Litter doubles on beaches during lockdown

Muizenberg Beach was part of a study of litter during lockdown.

A study of beach litter during lockdown, which included Muizenberg Beach, has found that much of it is locally produced plastics.

Plastics – including foamed plastics and cigarette butts (their filters are made from a plastic called cellulose acetate) – accounted for 92% to 99% of litter items by number, and 85% to 94% by mass.

Glass was most prevalent at Surfer’s Corner in Muizenberg.

The study found lockdown did not markedly diminish pollutants on the beaches because there was enough residual land litter to wash through the storm drains.

The City’s environmental department, national government’s Working for Coast Programme and Professor Peter Ryan’s research team at UCT produced the study, which looked at 250m of beach at Milnerton in Table Bay and at two 400m stretches of beach on the northern False Bay coast, one at Muizenberg and one east of Sunrise Beach.

The study’s daily monitoring of street litter in Muizenberg showed that the amount of litter doubled as we moved from level 5 to level 4 lockdown.

The two teams were issued with permits to legally work along the three meticulously cleaned sections for the last 10 days of the level 5 lockdown and then throughout lockdown level 4.

Professor Ryan said the study showed that compared to data from previous studies of daily accumulation at Milnerton and Muizenberg, litter loads were not much lower during lockdown, because most litter washes ashore rather than being left by beach-goers.

“Despite the lower litter levels on land, there appears to have been enough residual litter trapped in storm drains to keep litter levels at ‘normal’ levels at least through the end of April. Further studies will assess how much the return of beach-goers affects litter loads, particularly at intensely used beaches such as Muizenberg’s Surfer’s Corner,” he said.

Each item of litter – collected daily – was washed, dried, and categorised according to its type of material and what it is used for. Items were counted and weighed. The oldest item that the team found was a soft drink lid manufactured in 1993.

Some 94% of identifiable litter came from local sources, but only 8% of the local rubbish had goose barnacles and bryozoans. This, the study suggests, shows that local rubbish had not been in the water as long as items collected from Indonesia.

Some 81% of bottle lids and bottles from Indonesia had these, which showed they had been in the ocean a long time. The study identified the country of manufacture for 1 400 items collected and concluded that the vast majority of litter on our beaches is locally produced.

The proportion of local litter was greater at Milnerton (99%) than the two False Bay beaches (91% to 94%), where most foreign items came from Asia (mainly Indonesia), carried by the Agulhas Current.

During the 10 days of the level 5 lockdown, the teams collected 13 665 litter items with a total weight of 78.7kg from the three beaches. This amounts to an average of 1 367 new litter items per day along 1 050m of Cape Town’s coastline, which is more than one new litter item a day for each metre of Cape Town’s coastline.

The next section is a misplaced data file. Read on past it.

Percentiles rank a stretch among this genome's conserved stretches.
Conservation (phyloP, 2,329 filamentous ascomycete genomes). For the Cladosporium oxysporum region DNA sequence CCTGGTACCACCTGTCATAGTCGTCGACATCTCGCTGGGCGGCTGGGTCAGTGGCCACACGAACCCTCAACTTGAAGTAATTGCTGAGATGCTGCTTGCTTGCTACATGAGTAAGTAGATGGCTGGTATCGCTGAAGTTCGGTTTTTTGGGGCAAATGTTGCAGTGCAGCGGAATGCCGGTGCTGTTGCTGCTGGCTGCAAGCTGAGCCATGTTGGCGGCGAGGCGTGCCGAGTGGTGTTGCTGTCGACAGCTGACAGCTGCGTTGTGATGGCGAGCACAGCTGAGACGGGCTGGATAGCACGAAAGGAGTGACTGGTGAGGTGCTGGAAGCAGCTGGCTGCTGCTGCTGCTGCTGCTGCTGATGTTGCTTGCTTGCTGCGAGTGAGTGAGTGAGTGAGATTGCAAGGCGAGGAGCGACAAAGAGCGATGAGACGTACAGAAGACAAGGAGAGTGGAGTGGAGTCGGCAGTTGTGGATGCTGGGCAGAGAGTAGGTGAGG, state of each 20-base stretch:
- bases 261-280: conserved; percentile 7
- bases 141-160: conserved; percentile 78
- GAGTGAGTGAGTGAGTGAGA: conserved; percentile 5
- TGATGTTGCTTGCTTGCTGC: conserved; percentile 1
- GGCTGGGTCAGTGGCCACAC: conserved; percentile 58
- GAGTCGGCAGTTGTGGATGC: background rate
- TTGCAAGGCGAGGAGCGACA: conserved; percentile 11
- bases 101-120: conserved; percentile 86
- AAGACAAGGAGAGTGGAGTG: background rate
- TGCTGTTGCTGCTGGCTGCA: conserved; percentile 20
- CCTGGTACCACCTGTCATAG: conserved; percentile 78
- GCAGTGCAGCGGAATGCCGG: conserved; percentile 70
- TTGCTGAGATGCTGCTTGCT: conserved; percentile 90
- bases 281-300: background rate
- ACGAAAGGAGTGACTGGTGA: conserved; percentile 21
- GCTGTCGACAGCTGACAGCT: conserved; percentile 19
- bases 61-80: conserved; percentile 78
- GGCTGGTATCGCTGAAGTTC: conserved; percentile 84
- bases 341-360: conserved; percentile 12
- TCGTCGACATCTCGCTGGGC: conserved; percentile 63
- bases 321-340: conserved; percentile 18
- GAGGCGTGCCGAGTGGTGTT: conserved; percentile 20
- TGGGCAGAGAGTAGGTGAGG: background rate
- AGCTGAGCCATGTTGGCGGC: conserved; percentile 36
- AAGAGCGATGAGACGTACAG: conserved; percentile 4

The 10-day study period during level 5 started the day after there was moderate rain on Tuesday, April 21, which resulted in high litter loads at the start of the study window at Milnerton and, to a lesser extent, Sunrise Beach. This is because rain washes all the accumulated litter out of storm drains into the sea.

Litter loads at Muizenberg’s Surfer’s Corner were highest in the middle of the study period, when onshore southerly winds carried in litter from offshore. Most of the non-plastic litter at Milnerton and Sunrise beaches were wooden items, but at Surfer’s Corner in Muizenberg the biggest culprit was glass. There was also no marked decrease in glass in Muizenberg over the study period, despite the beach being deserted.

The glass pieces were all old “beach glass” or fragments of bottles that presumably were exhumed by wave and tidal action every day. Despite no beachgoers, snack-food packets such as sweet and ice-cream wrappers and chip packets accounted for virtually all food packaging.

Straws were outnumbered by lollipop sticks and earbud sticks at all three beaches, with four times as many lollipop sticks as straws on the False Bay coast.

“The study demonstrates the litter that is dropped on land, ends up in our ocean. If you throw your cigarette butt in the street and a chocolate wrapper out of the car window instead of in the bin, it is likely to end up in a stormwater pipe and eventually drain into the ocean. The pollution of our natural environment is everybody’s business, and we all need to do our part to protect our rivers, canals, wetlands, and ocean,” said the City’s mayoral committee member for spatial panning and environment, Marian Nieuwoudt.

The research provides a baseline against which the impact of beachgoers and of litter loads can be estimated for future, and provide novel insights into the four main sources of beach litter, namely:littering by beachgoers, litter from local land-based sources washing ashore through the stormwater system, litter illegally dumped from ships and long-distance drift from other parts of the world.